Expert: Iran nukes replace old military (UPI) VIA-WASHINGTON TIMES) By Stefan Nicola - Washington, DC 05/21/05)
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Washington, DC, May. 20 (UPI) -- Iranīs military is focusing on
asymmetric warfare and nuclear weapons because its conventional armed
forces are outdated, a senior Middle East expert said Friday.
"Iranīs main intents lie in two efforts: one is asymmetric
and the other is weapons of mass destruction," said Anthony
Cordesman, strategic analyst at the Center for Strategic and
International Studies, a public policy think tank in
Cordesman, author of "Iranīs Developing Military
CSIS-sponsored report assessing Iranīs armed forces, and a former
high-ranking Pentagon official, also noted that in light of
uncertainties about Iranīs nuclear capabilities, a military strike on
the Islamic republic would be "disastrous" and so a diplomatic
approach is the way to go, even if that might not entirely stop Iran
from pursuing a military alternative, he said.
United States publicly says it prefers to deal with Iran
through diplomacy for now, Vice President Dick Cheney, in a
television interview earlier this year, did not rule out the
possibility that Israel might hit Iranīs nuclear
Cordesmanīs remarks come just days before foreign
France, Britain and Germany -- the so-called European Union 3 -- will
meet Iranian officials to negotiate a permanent halt to Iranīs
already-suspended uranium enrichment program. The step is a key part
of both civilian and military nuclear programs.
Iran says its
nuclear program is for peaceful purposes, the United
States and much of the international community believe otherwise.
"Much of the nuclear tests and development
efforts in Iran simply
make no sense as peaceful research," he said. "Iīm almost certain
there is a nuclear weapons program now."
Iranīs expensive long-
range missile program wouldnīt be financially
feasible "unless you put a nuclear warhead on it," he
Speculation about Iranīs nuclear capabilities often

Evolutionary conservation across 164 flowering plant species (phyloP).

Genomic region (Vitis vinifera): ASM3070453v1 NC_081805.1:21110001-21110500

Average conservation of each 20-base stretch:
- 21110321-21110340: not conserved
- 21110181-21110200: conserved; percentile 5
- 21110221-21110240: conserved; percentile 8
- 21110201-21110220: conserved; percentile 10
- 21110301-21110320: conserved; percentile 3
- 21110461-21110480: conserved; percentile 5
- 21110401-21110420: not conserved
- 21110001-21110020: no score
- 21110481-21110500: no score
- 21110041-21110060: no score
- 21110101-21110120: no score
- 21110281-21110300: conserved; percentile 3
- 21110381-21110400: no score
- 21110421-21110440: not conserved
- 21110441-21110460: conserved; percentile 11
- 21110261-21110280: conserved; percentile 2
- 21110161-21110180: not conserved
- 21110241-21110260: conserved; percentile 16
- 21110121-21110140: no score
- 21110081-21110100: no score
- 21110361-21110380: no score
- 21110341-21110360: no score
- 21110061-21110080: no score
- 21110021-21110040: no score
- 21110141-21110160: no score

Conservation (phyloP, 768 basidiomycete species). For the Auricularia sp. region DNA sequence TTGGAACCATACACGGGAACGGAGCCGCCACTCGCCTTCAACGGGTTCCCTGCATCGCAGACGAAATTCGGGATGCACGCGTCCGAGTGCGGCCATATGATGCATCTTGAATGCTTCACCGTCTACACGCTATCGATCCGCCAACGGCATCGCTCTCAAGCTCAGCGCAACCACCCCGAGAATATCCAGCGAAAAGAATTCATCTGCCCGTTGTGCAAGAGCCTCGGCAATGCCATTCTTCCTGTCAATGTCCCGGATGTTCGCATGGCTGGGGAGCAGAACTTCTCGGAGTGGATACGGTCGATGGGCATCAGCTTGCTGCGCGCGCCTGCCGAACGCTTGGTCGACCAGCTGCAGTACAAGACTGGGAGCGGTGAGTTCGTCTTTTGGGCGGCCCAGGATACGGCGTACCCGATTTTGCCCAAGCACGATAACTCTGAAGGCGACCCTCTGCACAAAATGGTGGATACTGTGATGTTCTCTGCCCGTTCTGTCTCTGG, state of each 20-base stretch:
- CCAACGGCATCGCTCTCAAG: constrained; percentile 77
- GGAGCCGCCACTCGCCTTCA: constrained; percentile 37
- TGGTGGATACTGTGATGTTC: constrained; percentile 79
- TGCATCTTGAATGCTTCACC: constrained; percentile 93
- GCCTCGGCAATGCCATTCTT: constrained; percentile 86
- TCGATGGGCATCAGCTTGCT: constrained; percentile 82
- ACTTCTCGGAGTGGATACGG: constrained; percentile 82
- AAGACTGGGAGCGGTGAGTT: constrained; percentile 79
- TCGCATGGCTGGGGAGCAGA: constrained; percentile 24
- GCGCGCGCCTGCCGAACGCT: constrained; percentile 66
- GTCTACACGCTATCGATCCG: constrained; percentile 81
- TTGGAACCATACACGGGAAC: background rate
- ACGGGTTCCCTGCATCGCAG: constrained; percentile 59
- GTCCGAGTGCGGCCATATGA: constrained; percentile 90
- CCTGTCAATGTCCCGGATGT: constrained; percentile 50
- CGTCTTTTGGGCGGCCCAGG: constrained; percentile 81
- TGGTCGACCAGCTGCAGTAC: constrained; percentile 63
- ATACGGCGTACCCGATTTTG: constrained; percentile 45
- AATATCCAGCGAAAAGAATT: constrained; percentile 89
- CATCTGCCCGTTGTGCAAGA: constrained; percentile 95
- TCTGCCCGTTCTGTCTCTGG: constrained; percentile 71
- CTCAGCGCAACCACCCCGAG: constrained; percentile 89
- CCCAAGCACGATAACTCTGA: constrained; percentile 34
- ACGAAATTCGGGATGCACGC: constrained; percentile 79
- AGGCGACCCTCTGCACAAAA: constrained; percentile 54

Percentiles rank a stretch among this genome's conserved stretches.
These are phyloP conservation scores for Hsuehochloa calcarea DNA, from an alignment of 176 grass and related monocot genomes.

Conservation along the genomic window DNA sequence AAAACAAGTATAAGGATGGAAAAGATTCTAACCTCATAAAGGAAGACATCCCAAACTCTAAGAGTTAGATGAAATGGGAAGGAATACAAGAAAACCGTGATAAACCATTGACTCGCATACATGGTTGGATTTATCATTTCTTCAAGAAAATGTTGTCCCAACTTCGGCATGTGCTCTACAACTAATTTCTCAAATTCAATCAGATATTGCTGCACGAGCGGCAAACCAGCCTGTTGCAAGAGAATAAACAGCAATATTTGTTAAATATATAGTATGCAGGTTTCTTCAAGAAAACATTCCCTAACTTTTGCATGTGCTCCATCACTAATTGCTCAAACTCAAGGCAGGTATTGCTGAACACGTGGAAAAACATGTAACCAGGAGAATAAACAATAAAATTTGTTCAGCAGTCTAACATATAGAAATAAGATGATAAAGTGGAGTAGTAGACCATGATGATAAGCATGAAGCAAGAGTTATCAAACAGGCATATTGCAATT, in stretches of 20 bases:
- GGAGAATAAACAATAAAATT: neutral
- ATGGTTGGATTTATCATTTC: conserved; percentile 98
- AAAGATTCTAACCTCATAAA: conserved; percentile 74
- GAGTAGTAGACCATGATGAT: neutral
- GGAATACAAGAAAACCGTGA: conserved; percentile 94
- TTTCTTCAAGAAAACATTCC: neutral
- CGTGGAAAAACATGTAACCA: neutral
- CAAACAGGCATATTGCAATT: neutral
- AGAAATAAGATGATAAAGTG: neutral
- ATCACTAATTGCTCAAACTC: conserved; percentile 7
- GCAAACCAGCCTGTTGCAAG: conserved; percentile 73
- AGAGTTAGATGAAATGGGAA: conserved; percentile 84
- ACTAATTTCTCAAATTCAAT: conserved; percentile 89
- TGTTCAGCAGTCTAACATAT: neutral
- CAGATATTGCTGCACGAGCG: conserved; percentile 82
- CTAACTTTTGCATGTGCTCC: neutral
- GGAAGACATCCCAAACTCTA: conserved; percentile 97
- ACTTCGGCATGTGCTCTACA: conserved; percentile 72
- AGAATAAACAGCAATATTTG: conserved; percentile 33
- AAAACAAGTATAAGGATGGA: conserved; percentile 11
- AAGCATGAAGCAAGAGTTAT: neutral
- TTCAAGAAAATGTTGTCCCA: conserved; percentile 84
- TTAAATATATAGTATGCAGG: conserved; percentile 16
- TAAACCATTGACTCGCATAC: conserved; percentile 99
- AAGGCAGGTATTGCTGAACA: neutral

from reality, Cordesman said. When observing international
intelligence, Iran still is "a significant distance from a meaningful
missile and a nuclear capability," he added.
In light of a lack
of a credible threat, diplomacy is probably the
best way to go, he added.
"If the Europeansī negotiations do
nothing more than keep Iran from
being overt in deploying and testing, they have accomplished a great
deal," Cordesman said.
So far, financial incentives for Iran to
give up its uranium
enrichment program are lacking, he said.
"Iran desperately needs
industrial development, it needs job
creation, and it desperately needs to improve technology for its
natural gas and oil industry."
The United States supports the
European efforts to negotiate with
Tehran but has in the past unsuccessfully tried to get the matter
referred to the U.N. Security Council. This time around, however, it
has said it will block its opposition to Iranīs entry into the World
Trade Organization and to the sale of airline parts for the Islamic
republicīs ageing civilian fleet.
The question remains, however,
whether Iran is ready to accept
financial incentives on a political level, Cordesman said. If
diplomacy fails, the U.N. Security Council has to step in and use "a
very decisive political language combined with economic sanctions on
things like transportation and shipping that would have significant
economic pressure over time," he added.
Although China - a
permanent, veto-wielding member of the Security
Council -- has signaled it will veto drastic sanctions against Iran
in absence of a direct threat, the situation might radically change
if U.S. intelligence "would find a smoking gun," Cordesman said. So
far, there is no clear evidence Iran is pursuing a nuclear weapons
Thatīs why the U.S. administration should continue to
intelligence-gathering in Iran, no matter how intrusive that might
be, Cordesman said.
"If it bothers the Iranians, so be it," he
said. "Itīs a matter of
life. Itīs too important."
Asymmetric warfare -- featuring
highly mobile guerilla troops and hit-
and-run attacks -- is thought to be the most effective way to attack
a superior military power such as the United States. Iran has about
120,000 people in the revolutionary guards, a force that could deploy
asymmetrical warfare in the Middle East, Cordesman said.
are pretty capable forces," Cordesman said. "They could very
quickly move large numbers of people to a country like
But while Iranīs nuclear enrichment programs and its
asymmetric warfare pose a threat to stability in the Middle East, its
conventional military systems in army, navy and air force
are "obsolescent," Cordesman said.
In the light of slow
modernization of planes, tanks and missile
system, which are mostly from the mid-1970s, Iranīs capability of a
conventional military strike is severely limited, Cordesman
"They have a 340,000-men army, but 220,000 of them are 18-
conscripts," Cordesman said. "Its artillery is old and worn ... and
its 1,600 tanks and about 300 airplanes are outdated even by Middle
Wayne White, a Middle East expert at the
Middle East Institute, said
Friday in a telephone interview there are incentives for Iran to
pursue independent weapon systems.
"Most of Iranīs conventional
weapons were taken away by Iraq in the
last stages of the Iran-Iraq war," he said. "Renewing basic military
forces is extremely expensive -- weīre talking billions of dollars."
(Copyright 2005 United Press International 05/21/05)
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